Intraday Market Thoughts

Another Chinese Pledge for Europe

by Kyle Morrison
Jun 27, 2011 6:59

China pledges to remain a key buyer of Eurozone debt, Italy and Greece concerns to keep investors cautious, US treasury yields hit 2011 low.

Euro remains under pressure, despite weekend comments from Chinese Prime Minister Wen Jaibao to European policymakers, and Europe at large, that China would remain a key buyer of European sovereign debt. While welcome news it is highly probable that any such help will more than likely come with onerous strings attached, in spite of Chinas desire to have an alternative to the US dollar as a reserve currency. With that in mind it isnt too hard to spot their motives in trying to help keep the euro project alive. Despite this pledge the fears appear to have spread beyond Greece towards Italy.

Bear in mind it is Italian banks which are likely to remain a key concern after last weeks actions by Moodys in downgrading as the focus on Europes sovereign debt crisis shifts towards both Spain and Italy with their 10 year bond yields moving inexorably higher on Friday, with Spanish 10 year yields pushing back towards the highs seen last May at 5.7%.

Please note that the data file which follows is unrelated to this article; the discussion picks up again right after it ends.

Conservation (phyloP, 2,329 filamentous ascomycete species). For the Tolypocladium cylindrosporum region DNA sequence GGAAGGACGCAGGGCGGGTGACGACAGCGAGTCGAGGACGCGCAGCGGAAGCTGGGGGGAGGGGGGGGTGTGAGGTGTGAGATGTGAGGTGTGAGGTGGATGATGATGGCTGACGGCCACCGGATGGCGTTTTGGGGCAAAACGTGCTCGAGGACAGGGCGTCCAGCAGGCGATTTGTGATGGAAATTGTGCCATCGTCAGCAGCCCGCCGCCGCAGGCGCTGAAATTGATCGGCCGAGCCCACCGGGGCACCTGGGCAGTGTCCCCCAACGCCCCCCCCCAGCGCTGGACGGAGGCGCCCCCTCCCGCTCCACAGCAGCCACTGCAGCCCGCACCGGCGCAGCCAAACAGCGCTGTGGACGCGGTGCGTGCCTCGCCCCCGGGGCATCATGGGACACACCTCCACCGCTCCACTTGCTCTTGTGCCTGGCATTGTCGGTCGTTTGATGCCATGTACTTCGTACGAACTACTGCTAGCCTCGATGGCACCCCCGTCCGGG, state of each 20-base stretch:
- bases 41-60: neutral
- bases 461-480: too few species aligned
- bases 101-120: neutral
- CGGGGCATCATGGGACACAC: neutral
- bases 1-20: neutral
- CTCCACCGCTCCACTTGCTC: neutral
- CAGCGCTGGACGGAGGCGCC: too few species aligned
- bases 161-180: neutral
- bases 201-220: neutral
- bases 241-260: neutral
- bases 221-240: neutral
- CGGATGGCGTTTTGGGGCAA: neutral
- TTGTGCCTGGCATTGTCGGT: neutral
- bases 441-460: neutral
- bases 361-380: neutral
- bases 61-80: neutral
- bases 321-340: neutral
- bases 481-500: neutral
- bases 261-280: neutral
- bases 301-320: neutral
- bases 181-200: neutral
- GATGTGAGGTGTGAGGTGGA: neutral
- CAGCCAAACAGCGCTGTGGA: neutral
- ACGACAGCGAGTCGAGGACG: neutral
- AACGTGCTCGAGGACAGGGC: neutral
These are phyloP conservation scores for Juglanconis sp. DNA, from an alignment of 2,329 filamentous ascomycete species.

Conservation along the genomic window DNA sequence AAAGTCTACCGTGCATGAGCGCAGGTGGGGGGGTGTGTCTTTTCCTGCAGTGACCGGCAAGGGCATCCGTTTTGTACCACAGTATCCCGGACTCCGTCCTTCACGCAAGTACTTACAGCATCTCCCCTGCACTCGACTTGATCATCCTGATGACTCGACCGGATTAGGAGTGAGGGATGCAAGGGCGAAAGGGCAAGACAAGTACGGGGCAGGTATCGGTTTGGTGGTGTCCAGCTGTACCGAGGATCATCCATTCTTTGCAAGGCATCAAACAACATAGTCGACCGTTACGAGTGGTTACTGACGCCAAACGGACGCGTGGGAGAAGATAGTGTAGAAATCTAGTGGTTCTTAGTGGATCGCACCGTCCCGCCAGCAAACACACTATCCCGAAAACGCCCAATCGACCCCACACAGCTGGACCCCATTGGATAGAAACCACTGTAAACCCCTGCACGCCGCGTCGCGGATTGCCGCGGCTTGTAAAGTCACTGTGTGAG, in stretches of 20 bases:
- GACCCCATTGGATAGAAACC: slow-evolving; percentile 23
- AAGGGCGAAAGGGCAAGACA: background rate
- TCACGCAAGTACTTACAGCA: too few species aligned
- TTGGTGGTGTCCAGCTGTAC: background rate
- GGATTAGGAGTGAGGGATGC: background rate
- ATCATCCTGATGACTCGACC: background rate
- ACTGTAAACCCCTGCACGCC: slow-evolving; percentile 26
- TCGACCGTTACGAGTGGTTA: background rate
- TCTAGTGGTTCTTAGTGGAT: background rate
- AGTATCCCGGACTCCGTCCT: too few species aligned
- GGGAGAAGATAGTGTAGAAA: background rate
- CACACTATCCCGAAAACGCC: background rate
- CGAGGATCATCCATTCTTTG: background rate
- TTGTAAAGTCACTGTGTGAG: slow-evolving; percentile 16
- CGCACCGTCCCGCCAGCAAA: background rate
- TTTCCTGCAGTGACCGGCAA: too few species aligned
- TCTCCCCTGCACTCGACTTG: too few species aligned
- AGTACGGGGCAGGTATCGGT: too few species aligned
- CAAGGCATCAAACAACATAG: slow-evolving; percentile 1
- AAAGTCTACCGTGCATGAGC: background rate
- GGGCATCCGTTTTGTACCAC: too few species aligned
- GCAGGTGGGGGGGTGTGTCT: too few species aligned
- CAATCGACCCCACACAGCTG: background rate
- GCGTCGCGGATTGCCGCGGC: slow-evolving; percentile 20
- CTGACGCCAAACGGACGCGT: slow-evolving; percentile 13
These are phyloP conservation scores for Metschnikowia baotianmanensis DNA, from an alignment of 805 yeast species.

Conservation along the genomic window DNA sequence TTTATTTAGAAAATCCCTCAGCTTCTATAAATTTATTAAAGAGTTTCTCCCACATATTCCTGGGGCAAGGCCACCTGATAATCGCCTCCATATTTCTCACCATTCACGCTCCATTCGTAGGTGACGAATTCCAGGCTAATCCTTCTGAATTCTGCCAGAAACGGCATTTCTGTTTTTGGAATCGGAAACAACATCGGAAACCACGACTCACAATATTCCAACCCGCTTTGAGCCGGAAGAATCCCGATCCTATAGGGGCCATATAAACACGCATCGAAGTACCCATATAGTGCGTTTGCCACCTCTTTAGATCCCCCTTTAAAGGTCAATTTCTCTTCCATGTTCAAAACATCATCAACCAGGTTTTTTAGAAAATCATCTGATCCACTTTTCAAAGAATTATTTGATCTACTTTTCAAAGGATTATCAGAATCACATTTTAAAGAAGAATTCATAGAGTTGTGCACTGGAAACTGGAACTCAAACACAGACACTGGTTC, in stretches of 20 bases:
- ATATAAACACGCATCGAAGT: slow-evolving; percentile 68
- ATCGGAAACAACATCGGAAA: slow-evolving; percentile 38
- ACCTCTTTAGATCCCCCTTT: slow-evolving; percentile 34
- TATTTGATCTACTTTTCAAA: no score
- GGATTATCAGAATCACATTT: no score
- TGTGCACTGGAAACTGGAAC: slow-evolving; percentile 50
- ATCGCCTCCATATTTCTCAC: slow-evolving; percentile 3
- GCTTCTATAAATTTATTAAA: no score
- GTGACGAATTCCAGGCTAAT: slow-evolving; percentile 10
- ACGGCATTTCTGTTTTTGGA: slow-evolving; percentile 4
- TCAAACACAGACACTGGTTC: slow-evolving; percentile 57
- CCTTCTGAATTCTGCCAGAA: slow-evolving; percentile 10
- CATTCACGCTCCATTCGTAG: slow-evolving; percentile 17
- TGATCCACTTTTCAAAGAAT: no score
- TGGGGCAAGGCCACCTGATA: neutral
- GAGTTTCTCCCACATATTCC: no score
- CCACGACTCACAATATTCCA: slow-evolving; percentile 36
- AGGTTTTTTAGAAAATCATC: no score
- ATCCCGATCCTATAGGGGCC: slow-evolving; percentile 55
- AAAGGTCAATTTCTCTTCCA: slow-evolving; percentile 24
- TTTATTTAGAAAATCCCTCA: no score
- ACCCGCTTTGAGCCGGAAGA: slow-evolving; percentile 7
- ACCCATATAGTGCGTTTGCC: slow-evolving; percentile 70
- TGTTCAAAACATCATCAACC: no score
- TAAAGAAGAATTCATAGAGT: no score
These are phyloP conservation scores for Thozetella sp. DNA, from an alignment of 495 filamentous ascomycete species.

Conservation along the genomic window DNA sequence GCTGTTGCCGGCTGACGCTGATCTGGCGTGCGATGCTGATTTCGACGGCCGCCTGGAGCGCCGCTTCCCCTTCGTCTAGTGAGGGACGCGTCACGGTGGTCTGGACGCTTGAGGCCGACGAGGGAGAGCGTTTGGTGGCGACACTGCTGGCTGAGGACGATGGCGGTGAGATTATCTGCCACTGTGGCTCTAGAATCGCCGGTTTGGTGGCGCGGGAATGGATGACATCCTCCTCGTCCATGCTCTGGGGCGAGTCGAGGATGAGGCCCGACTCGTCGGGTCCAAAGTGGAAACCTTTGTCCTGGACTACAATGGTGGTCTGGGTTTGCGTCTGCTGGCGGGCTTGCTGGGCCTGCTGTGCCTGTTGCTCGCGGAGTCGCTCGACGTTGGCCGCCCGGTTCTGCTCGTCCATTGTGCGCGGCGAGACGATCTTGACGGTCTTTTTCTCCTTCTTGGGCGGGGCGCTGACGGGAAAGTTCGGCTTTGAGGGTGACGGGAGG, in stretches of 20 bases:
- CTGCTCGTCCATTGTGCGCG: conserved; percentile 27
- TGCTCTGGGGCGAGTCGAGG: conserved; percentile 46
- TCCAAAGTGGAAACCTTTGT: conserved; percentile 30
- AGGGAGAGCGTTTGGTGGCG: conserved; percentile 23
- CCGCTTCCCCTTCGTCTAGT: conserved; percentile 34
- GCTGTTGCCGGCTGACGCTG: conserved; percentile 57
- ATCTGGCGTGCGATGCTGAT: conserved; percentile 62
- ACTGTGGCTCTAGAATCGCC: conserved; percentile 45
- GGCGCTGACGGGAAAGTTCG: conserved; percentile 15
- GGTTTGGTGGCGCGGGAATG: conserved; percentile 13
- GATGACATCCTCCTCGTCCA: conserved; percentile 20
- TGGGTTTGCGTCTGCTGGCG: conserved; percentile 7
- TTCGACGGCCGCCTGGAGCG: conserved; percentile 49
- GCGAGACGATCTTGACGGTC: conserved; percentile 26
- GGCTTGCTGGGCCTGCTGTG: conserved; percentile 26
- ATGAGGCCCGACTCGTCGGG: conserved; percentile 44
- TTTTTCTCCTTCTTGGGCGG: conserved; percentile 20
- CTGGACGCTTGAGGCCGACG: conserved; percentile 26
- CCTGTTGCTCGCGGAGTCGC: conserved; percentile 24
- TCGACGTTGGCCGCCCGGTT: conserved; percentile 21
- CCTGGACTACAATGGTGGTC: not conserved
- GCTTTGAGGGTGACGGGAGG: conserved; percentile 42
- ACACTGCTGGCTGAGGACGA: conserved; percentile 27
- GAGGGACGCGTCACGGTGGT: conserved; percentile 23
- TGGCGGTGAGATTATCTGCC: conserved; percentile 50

With respect to banks, European politicians remain concerned about French, German and Spanish bank exposure towards Greece debt with talk from France suggesting that some French banks might be prepared to roll-over up to 70% of their exposure to Greek government bonds in the hope that a default can be avoided.

GBP expected to remain under pressure ahead of the final release of Q1 GDP tomorrow.

Continued deadlock in the debt ceiling talks doesnt appear to doing US treasuries any harm for the moment with US 10 year bond yields hitting their lowest levels this year at 2.84%, breaking below the key 2.88% level. They could well continue lower as capital continues to flow out of European bond markets and into US treasuries.

Fridays slightly better than expected US economic data was brushed aside by investors.

Todays US economic data for May is personal income, spending and consumption data which is due out prior to the US open.


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